- The lessons from these statistics are reinforced by particular examples. In the severe winter of 2014, the New Jersey Department of Transportation ran short of road salt. A 40,000-ton pile of road salt was available 400 miles away, on the coast of Maine, near a vessel that could transport it. But this foreign vessel, which was not Jones Act-compliant, was banned from completing the delivery and ultimately the shipment was both delayed and more than double what it would have cost had the foreign-vessel been able to deliver it. Another example is that lumber products on the East Coast of the United States are purchased from Western Canada, rather than from Washington State or Oregon, because of the higher transportation costs due to the Jones Act. Finally, a cattle rancher in Hawaii sends his cows to the mainland United States on airplanes, rather than ships, because of the sea transportation expenses associated with the Jones Act.
- The provision of the Jones Act that requires ships to be built in the United States also raises costs. For example, the Congressional Research Service estimates that oil tankers built in the United States are about four times more expensive than those built abroad. An article by Brown Brothers Harriman reports that Matson Incorporated placed a $418 million order for two Jones Act ships, about five times what it would have cost to build the tankers in Asia and the contract price of $250 million for two vessels purchased by Philly Tankers AS was more than three times what comparable ships constructed in Vietnam would have cost.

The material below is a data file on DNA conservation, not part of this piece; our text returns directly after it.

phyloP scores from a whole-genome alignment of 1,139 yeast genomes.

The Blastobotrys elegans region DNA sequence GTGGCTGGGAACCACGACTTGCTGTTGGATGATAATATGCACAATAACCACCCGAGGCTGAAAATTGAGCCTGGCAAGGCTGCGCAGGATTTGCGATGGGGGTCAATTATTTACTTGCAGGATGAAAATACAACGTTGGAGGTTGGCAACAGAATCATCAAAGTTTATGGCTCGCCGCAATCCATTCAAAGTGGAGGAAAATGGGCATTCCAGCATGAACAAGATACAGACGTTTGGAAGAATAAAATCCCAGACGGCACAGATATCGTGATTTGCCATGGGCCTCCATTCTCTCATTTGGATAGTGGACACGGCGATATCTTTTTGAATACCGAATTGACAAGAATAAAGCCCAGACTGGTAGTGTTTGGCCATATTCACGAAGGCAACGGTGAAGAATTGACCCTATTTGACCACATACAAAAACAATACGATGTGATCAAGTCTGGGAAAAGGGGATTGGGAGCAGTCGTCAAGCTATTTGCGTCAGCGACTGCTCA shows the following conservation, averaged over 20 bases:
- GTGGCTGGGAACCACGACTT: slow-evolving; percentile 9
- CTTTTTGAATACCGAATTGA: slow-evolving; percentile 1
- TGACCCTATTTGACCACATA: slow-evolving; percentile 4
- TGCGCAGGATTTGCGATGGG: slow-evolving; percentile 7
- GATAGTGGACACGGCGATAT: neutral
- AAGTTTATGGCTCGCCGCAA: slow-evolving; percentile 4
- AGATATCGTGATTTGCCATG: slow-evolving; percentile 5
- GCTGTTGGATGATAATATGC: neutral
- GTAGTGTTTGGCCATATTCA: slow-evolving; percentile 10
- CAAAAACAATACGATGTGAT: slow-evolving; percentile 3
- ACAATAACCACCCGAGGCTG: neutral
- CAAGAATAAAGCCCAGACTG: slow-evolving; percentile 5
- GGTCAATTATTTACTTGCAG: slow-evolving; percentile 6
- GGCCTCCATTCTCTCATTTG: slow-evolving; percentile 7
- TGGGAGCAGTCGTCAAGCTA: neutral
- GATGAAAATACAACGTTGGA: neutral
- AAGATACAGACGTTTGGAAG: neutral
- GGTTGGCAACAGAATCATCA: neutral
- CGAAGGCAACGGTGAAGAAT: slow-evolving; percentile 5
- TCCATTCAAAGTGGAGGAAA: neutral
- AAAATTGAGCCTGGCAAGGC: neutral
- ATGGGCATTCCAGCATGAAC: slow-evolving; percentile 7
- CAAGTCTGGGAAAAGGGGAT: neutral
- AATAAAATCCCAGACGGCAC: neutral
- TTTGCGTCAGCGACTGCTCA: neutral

- The original motivation of the Jones Act was based on national security concerns, and these reasons continue to be advanced today. But cargo shipping by air is possible today, which was not the case in 1920. The United States Department of Defense frequently leases foreign vessels for missions that require sealift. Also, only one of the five shipyards that produce major vessels for the Navy and Coast Guard builds commercial vessels that are Jones Act compliant.
What this Means:
The Jones Act provides a particular example of how restrictions on trade benefit a very small group of producers at the expense of a vastly larger group of consumers. There is political support for these types of restrictions because the benefits are concentrated while the costs are much more diffuse; in this case, the beneficiaries are the owners and workers in the U.S. shipbuilding and industries while the costs are borne by consumers of shipping services, especially those in places like Alaska, Hawaii and Puerto Rico that disproportionately depend upon those services. Efforts to repeal the Jones Act, like those of Senator John McCain in January 2015, have failed due to the efforts of a coalition of the maritime industry, shipyards, unions and military officials. The costs of this act become particularly apparent at times of acute crisis, but its ongoing costs endure in more normal times and generate a structural impediment for places like Puerto Rico, as well as an overall burden on U.S. consumers.